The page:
Top angler finds glory along the Waccamaw
Stetson Blaylock came to Georgetown last week to do a little fishing and went home $100,000 richer on Sunday.
The angler from Benton, Ark., won the Bassmaster Elite tournament by catching 50.15 pounds of fish, nine ounces more than the second-place finisher, Scott Canterbury of Odenville, Ala.
“I look back at every bass I lost this week and think ‘Gosh, I should’ve caught that one,’” Blaylock said. “Today, I had one good one that jumped off that would have been another two pounds. When that kind of stuff happens, you’re not supposed to win, but when it’s your time, you can’t do anything wrong.”
Seventy-five anglers set off on days one and two of the tournament from the Carroll Campbell Marine Complex in Georgetown. After Friday’s weigh-in, the field was cut to 35 for Saturday’s for semi-finals. Only the top 10 fished on Sunday.
Blaylock was in 11th place after the first day and moved up to sixth on the second. After reeling in 17.15 pounds of bass on Saturday, including one that weighed five pounds, he was om first place going into the final round. His 9.3 pounds of bass on Sunday was just enough to edge out Canterbury, who reeled in 16.2 pounds in the last day.
Unlike many of his competitors who spent more than 90 minutes each day racing south to the Cooper River, Blaylock found a spot near Sandy Island, preferring less travel and more fishing.
“I’ve never been here before, so I went to where I knew there were some fish,” Blaylock said. “That gave me the entire day to fish.”
Cory Johnston drove from Canada to compete. He caught 49.5 pounds of fish in the Cooper River, good enough for a third-place finish and $20,000.
“I seem to have good luck in tidal fisheries,” Johnston said. “Being able to read the tide and figure that out, you just kind of know where to look.”
It was Johnston’s first visit to the South Carolina coast.
“It’s a long way and it’s cold up there,” Johnston said. “It’s good to get down here in some warm weather and catch some bass.”
Patrick Walters of Summerville used his knowledge of the Cooper River to reel in 44 pounds of fish and finish seventh. His 12.08 pounds on Saturday earned him 10th place and the last spot in the finals.
“Sometimes it actually hurts you [because] you have a lot of history here so you run the history and you’re not necessarily fishing for the fish that are actually there,” Walters said. “This week definitely it helped a little bit knowing the run and the areas a good bit.”
Walters turned pro after he graduated from the University of South Carolina last year. He took home $16,500 for his four days of fishing, plus $1,000 for leading the Angler of the Year race. Walters is now in the lead for Rookie Angler of the year, earning a $500 bonus.
“You get to do what you love,” Walters said. “Being in the outdoors and fishing for a living is something you can hardly dream of. It’s amazing.”
Walters and Canterbury are at the top of the Bassmaster Elite leaderboard with 360 points going into the next event, which is May 2-6 in Lake Fork, Texas. Blaylock is in third place with 341 points.
During each day’s weigh-ins, some of the area’s young anglers got a chance to help out backstage, passing out water, disposing of the fish and getting a lot of autographs.
Edgar “Cubby” Weaver, a sixth-grader at Coastal Montessori Charter School, said he loves fishing because you never know what’s going to happen. His favorite fisherman is Scott Martin, who competes with Fishing League Worldwide.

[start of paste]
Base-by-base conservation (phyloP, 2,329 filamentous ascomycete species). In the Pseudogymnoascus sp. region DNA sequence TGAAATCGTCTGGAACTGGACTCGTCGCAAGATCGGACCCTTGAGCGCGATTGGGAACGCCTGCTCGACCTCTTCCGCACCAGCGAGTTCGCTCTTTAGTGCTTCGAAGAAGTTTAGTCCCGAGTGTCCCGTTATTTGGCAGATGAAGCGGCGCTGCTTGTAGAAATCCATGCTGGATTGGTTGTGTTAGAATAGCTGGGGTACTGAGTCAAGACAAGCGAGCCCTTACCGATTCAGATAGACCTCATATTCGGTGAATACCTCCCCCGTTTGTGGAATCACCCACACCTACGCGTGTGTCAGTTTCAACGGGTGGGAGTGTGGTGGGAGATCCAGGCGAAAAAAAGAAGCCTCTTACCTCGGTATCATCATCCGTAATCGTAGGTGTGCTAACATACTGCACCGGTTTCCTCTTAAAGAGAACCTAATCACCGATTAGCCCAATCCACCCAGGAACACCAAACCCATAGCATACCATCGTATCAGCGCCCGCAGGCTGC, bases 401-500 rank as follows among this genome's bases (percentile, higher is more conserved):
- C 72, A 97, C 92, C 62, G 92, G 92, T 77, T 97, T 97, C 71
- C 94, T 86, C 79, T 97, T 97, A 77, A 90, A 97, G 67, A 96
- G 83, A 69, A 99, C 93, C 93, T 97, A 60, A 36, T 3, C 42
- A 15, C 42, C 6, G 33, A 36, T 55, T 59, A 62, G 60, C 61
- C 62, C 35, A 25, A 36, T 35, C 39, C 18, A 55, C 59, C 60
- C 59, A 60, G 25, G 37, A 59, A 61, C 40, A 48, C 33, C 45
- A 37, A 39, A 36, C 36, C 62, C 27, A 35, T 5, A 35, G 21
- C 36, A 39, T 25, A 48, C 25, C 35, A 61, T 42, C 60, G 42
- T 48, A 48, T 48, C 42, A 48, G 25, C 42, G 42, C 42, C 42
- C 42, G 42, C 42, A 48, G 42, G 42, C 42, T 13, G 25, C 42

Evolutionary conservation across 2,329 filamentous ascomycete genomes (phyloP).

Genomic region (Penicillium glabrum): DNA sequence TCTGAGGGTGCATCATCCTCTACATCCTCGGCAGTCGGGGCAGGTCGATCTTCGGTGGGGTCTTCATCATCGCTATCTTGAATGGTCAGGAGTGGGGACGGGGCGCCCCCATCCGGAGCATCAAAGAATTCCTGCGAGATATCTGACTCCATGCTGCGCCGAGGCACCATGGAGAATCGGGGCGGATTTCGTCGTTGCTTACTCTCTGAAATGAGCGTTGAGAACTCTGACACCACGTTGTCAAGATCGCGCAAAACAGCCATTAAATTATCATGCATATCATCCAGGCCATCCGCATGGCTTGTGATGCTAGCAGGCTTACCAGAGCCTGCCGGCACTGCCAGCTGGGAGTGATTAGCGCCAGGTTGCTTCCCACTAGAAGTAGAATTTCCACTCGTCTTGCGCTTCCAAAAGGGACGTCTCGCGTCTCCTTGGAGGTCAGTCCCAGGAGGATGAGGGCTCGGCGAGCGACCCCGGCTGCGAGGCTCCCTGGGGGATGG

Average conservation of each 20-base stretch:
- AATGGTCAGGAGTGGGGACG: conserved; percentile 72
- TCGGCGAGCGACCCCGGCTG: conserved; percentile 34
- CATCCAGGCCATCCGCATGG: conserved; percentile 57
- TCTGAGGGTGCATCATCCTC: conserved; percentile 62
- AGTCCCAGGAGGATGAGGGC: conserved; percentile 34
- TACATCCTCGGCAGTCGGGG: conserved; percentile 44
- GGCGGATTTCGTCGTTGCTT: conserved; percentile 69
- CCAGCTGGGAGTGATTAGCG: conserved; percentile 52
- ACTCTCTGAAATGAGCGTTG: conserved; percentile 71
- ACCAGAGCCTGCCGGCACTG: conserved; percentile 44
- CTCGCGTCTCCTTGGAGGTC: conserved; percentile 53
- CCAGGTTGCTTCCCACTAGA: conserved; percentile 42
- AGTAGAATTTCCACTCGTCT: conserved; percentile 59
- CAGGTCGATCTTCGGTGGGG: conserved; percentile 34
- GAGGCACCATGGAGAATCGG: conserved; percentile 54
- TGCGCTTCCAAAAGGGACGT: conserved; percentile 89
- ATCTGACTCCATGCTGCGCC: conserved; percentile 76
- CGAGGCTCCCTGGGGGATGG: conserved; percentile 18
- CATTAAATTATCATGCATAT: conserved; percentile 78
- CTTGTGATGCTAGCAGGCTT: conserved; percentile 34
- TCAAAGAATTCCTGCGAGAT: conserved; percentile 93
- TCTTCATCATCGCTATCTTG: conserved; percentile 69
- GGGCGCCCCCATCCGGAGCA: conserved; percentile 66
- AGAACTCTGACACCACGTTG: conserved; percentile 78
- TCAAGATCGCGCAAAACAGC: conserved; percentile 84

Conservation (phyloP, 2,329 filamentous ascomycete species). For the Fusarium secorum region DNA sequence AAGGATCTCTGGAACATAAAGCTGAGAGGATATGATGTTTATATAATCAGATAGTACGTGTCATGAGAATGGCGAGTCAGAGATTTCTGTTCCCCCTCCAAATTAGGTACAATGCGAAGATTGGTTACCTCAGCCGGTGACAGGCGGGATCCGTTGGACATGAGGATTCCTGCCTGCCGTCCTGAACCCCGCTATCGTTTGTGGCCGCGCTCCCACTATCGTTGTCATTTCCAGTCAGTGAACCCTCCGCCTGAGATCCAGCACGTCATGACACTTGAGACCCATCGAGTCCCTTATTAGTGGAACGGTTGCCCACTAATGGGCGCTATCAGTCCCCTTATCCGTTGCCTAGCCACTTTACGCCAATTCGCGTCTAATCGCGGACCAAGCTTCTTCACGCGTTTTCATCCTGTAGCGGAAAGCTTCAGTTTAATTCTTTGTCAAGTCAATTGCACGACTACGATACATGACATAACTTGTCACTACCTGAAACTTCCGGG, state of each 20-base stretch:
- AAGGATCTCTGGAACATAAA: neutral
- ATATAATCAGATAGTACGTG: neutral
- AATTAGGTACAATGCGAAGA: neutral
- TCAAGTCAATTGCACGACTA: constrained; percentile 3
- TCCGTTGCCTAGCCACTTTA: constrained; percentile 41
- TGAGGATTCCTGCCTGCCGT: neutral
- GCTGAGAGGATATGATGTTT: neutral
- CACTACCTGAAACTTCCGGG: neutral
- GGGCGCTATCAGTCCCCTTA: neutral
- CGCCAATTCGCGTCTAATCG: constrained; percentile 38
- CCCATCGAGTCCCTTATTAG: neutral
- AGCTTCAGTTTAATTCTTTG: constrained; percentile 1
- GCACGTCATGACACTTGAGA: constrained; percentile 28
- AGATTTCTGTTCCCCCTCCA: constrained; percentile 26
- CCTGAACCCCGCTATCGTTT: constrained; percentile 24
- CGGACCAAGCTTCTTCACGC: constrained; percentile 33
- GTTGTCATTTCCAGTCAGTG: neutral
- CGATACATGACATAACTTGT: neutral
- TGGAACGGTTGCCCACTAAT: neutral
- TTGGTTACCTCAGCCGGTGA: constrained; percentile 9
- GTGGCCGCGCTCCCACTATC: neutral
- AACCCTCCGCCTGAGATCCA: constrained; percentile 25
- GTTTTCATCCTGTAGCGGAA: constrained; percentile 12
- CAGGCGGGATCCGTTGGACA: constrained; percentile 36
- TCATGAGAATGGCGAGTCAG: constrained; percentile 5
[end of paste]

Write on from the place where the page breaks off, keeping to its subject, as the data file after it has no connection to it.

Weaver and Chapel Miller, a seventh-grader at Georgetown Middle, are partners on the Georgetown Middle fishing team. Miller said he mostly fishes in ponds, not the area’s five rivers.
The weigh-ins also attracted hundreds of spectators, many of whom set up chairs more than an hour in advance to ensure a good vantage point.
“I’m extremely pleased with how everything went. We had a very large, enthusiastic crowd, which Bassmaster loved,” said Georgetown County Administrator Sel Hemingway. “The public really came through again in that area and made the anglers feel appreciated and very much wanted and welcome here. Bassmaster was also very pleased with the venue and the accommodations and all that we provided on our end as well. All indications are that we can expect the Elite series back in Georgetown on a future date.”
Prior to the weigh-in for Saturday’s semi-finals, country music singer Jason Michael Carroll took to the stage to sing the national anthem. Carroll was in town for a concert in downtown Georgetown that night as part of the Music in the Park series.
Carroll grew up fishing and still loves it.
“I love the water,” Carroll said. “To be able to come out and be a part of this [tournament] has been amazing to me.”
It was the fourth straight year that Carroll has performed in Georgetown. He said the area reminds him of his hometown in Youngsville, N.C., and he and his wife are thinking of settling here when their kids graduate from high school.
“This is the first place I’ve been to in a long time that has that feeling of community,” Carroll said. “How can you not love this place.”
“The concerts were very well-attended. I believe a lot of the anglers and their families, especially the ones who weren’t fishing on Saturday and Sunday, attended and had a good time,” Hemingway said. “Those were a great complement to all that was going on at the marine complex. They really rounded out the experience and helped make it clear that the whole community was rolling out the red carpet for this event.”
Along with the fishing tournament the marine complex was also the site of the Winyah Bay Heritage Festival on Saturday and Sunday. Thousands of people attended to eat and drink; watch magic shows and retriever and herding dog demonstrations; and shop for crafts and fishing and hunting equipment and gear.